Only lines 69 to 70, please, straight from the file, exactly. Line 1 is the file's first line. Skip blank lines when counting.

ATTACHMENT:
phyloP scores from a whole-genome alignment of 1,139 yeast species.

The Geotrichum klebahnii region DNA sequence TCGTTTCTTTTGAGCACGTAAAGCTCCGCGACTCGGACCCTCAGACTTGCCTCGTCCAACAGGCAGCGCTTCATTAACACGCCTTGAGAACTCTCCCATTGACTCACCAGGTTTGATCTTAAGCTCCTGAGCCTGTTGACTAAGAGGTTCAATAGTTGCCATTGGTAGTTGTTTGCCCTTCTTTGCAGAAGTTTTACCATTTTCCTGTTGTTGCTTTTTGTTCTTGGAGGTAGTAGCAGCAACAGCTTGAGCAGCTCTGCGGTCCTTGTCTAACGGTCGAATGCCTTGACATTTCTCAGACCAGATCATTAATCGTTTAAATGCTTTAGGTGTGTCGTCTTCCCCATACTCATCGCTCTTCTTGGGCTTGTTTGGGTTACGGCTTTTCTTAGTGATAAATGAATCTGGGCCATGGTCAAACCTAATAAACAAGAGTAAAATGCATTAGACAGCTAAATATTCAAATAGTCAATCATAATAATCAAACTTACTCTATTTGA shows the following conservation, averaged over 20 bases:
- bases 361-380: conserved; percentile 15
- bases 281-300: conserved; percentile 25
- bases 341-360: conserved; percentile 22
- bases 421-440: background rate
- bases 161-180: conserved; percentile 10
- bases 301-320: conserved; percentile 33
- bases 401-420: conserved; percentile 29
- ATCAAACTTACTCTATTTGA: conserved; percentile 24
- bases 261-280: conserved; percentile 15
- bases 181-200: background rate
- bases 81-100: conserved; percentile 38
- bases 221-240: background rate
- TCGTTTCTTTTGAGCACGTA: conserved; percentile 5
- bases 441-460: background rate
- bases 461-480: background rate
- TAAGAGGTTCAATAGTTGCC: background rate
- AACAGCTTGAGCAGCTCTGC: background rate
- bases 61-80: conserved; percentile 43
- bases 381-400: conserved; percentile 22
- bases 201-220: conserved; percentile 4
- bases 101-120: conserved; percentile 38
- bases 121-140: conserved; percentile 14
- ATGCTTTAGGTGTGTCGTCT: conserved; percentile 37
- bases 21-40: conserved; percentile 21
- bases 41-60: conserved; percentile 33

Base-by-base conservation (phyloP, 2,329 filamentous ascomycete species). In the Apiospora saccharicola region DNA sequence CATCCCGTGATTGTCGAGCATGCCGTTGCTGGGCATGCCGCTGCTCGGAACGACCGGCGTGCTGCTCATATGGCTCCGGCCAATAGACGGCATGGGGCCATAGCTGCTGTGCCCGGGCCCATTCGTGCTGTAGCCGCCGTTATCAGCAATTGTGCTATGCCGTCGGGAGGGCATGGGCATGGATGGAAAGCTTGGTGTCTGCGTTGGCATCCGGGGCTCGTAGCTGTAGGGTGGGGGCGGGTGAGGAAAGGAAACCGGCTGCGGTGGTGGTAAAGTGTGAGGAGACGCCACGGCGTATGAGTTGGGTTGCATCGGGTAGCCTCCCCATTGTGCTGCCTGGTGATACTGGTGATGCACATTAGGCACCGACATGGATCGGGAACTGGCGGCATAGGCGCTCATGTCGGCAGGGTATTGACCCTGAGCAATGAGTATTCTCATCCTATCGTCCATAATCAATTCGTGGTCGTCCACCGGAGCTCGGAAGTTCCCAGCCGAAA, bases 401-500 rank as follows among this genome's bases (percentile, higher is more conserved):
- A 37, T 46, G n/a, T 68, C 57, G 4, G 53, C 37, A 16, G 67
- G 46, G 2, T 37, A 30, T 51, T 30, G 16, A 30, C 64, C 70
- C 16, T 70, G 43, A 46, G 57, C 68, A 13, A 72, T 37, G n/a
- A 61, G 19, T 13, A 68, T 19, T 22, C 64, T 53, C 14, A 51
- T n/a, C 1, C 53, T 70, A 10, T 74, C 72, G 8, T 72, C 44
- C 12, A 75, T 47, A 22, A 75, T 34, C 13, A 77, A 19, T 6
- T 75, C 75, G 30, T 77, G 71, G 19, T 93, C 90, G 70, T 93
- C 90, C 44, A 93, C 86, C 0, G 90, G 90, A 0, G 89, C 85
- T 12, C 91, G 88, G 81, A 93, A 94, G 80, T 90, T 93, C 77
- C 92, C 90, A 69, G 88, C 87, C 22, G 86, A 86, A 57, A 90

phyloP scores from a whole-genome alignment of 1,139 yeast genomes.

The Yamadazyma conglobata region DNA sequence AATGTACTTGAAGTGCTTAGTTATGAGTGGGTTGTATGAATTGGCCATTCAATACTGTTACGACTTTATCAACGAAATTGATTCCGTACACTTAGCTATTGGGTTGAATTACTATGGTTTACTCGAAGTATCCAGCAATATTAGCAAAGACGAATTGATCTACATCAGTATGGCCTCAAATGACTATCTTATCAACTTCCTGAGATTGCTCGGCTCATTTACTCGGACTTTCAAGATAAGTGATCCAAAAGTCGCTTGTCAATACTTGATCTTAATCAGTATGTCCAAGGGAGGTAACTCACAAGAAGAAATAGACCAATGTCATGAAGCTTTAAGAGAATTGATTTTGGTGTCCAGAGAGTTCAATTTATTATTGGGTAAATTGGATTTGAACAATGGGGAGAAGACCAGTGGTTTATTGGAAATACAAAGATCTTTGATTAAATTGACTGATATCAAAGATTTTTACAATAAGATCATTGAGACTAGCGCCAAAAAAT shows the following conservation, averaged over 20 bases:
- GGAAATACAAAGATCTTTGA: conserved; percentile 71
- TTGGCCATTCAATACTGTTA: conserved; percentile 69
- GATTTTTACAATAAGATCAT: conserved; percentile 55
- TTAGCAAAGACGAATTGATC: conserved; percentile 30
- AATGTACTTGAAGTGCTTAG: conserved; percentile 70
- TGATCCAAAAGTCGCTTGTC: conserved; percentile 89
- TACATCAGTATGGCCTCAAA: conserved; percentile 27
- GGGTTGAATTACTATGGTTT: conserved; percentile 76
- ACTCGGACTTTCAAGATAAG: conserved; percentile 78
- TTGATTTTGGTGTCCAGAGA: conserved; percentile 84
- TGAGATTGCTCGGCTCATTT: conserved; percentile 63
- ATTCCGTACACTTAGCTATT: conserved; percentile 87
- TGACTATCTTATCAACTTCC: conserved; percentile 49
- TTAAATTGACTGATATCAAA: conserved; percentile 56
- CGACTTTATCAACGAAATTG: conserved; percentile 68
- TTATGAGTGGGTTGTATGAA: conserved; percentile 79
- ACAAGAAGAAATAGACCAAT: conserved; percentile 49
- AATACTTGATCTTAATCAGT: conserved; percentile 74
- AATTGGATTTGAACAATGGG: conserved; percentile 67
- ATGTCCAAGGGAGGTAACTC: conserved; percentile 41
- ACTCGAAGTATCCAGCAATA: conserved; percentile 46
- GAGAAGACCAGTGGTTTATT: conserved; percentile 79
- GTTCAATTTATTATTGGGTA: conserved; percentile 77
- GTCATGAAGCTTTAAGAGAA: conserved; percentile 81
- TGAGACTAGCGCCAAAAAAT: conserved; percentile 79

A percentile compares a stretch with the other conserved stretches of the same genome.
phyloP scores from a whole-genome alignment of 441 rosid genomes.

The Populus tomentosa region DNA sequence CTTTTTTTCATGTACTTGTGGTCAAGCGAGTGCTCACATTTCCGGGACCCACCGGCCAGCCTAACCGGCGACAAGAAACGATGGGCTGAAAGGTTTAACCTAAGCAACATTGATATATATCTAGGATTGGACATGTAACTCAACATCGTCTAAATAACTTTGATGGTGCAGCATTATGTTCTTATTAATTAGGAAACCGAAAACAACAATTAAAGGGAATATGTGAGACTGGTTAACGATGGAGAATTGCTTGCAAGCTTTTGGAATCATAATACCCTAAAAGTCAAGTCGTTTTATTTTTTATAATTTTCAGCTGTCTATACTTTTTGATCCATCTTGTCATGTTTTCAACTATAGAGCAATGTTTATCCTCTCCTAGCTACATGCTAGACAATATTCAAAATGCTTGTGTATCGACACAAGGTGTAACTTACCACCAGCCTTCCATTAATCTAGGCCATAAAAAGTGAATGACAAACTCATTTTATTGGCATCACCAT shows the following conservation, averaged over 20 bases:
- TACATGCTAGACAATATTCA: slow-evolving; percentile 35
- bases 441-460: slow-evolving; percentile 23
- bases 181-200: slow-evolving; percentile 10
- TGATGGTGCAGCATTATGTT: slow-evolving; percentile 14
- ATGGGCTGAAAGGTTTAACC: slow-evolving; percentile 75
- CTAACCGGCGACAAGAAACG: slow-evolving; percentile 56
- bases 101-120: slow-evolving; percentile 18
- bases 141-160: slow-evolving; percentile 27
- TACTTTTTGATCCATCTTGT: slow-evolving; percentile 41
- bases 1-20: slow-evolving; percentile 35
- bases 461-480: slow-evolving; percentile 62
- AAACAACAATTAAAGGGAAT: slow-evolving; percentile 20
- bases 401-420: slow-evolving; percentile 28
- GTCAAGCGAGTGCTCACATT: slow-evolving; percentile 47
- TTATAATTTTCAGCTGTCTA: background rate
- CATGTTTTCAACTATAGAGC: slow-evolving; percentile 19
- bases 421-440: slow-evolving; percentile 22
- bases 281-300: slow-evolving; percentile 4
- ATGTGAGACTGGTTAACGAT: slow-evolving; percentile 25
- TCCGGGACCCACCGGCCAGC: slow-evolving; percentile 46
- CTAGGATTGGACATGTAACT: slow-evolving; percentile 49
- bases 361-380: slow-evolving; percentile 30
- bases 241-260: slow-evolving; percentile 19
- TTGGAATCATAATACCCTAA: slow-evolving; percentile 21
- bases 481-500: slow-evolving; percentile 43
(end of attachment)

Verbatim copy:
- TACATGCTAGACAATATTCA: slow-evolving; percentile 35
- bases 441-460: slow-evolving; percentile 23